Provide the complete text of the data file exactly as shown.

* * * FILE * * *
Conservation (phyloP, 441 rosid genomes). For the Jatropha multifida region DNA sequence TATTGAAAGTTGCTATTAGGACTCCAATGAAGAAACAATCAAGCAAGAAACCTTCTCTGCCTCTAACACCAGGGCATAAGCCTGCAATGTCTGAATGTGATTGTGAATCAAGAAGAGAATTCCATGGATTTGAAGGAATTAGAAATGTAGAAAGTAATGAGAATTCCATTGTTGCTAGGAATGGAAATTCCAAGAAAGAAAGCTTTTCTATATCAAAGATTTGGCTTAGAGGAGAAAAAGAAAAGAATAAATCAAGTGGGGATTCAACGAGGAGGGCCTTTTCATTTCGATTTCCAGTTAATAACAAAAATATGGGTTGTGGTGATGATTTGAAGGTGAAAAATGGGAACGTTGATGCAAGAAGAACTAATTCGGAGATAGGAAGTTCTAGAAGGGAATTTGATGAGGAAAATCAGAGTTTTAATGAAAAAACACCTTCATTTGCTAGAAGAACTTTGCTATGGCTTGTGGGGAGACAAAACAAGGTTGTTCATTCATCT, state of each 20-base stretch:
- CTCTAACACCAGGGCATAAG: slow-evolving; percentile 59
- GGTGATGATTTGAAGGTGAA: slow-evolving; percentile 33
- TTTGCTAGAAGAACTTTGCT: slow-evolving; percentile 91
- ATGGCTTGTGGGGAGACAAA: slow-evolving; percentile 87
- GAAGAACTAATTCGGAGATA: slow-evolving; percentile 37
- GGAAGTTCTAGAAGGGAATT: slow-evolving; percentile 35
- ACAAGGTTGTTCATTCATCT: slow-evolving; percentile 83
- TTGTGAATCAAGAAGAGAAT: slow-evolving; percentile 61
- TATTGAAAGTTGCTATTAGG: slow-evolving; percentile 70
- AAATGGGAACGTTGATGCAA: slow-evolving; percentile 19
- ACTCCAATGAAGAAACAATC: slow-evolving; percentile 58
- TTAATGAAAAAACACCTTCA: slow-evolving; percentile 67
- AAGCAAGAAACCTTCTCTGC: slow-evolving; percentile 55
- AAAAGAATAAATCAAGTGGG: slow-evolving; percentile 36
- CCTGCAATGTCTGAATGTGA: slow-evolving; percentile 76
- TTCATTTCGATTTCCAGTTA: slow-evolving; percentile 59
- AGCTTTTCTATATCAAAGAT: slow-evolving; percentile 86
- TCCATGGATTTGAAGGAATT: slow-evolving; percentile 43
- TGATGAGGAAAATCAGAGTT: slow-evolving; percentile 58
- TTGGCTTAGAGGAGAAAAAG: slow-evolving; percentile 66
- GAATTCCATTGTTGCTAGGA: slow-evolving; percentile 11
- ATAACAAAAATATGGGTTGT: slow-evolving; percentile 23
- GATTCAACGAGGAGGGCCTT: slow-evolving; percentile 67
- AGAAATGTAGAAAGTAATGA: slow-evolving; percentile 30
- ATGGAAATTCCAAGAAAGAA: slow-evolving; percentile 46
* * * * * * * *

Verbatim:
Conservation (phyloP, 441 rosid genomes). For the Jatropha multifida region DNA sequence TATTGAAAGTTGCTATTAGGACTCCAATGAAGAAACAATCAAGCAAGAAACCTTCTCTGCCTCTAACACCAGGGCATAAGCCTGCAATGTCTGAATGTGATTGTGAATCAAGAAGAGAATTCCATGGATTTGAAGGAATTAGAAATGTAGAAAGTAATGAGAATTCCATTGTTGCTAGGAATGGAAATTCCAAGAAAGAAAGCTTTTCTATATCAAAGATTTGGCTTAGAGGAGAAAAAGAAAAGAATAAATCAAGTGGGGATTCAACGAGGAGGGCCTTTTCATTTCGATTTCCAGTTAATAACAAAAATATGGGTTGTGGTGATGATTTGAAGGTGAAAAATGGGAACGTTGATGCAAGAAGAACTAATTCGGAGATAGGAAGTTCTAGAAGGGAATTTGATGAGGAAAATCAGAGTTTTAATGAAAAAACACCTTCATTTGCTAGAAGAACTTTGCTATGGCTTGTGGGGAGACAAAACAAGGTTGTTCATTCATCT, state of each 20-base stretch:
- CTCTAACACCAGGGCATAAG: slow-evolving; percentile 59
- GGTGATGATTTGAAGGTGAA: slow-evolving; percentile 33
- TTTGCTAGAAGAACTTTGCT: slow-evolving; percentile 91
- ATGGCTTGTGGGGAGACAAA: slow-evolving; percentile 87
- GAAGAACTAATTCGGAGATA: slow-evolving; percentile 37
- GGAAGTTCTAGAAGGGAATT: slow-evolving; percentile 35
- ACAAGGTTGTTCATTCATCT: slow-evolving; percentile 83
- TTGTGAATCAAGAAGAGAAT: slow-evolving; percentile 61
- TATTGAAAGTTGCTATTAGG: slow-evolving; percentile 70
- AAATGGGAACGTTGATGCAA: slow-evolving; percentile 19
- ACTCCAATGAAGAAACAATC: slow-evolving; percentile 58
- TTAATGAAAAAACACCTTCA: slow-evolving; percentile 67
- AAGCAAGAAACCTTCTCTGC: slow-evolving; percentile 55
- AAAAGAATAAATCAAGTGGG: slow-evolving; percentile 36
- CCTGCAATGTCTGAATGTGA: slow-evolving; percentile 76
- TTCATTTCGATTTCCAGTTA: slow-evolving; percentile 59
- AGCTTTTCTATATCAAAGAT: slow-evolving; percentile 86
- TCCATGGATTTGAAGGAATT: slow-evolving; percentile 43
- TGATGAGGAAAATCAGAGTT: slow-evolving; percentile 58
- TTGGCTTAGAGGAGAAAAAG: slow-evolving; percentile 66
- GAATTCCATTGTTGCTAGGA: slow-evolving; percentile 11
- ATAACAAAAATATGGGTTGT: slow-evolving; percentile 23
- GATTCAACGAGGAGGGCCTT: slow-evolving; percentile 67
- AGAAATGTAGAAAGTAATGA: slow-evolving; percentile 30
- ATGGAAATTCCAAGAAAGAA: slow-evolving; percentile 46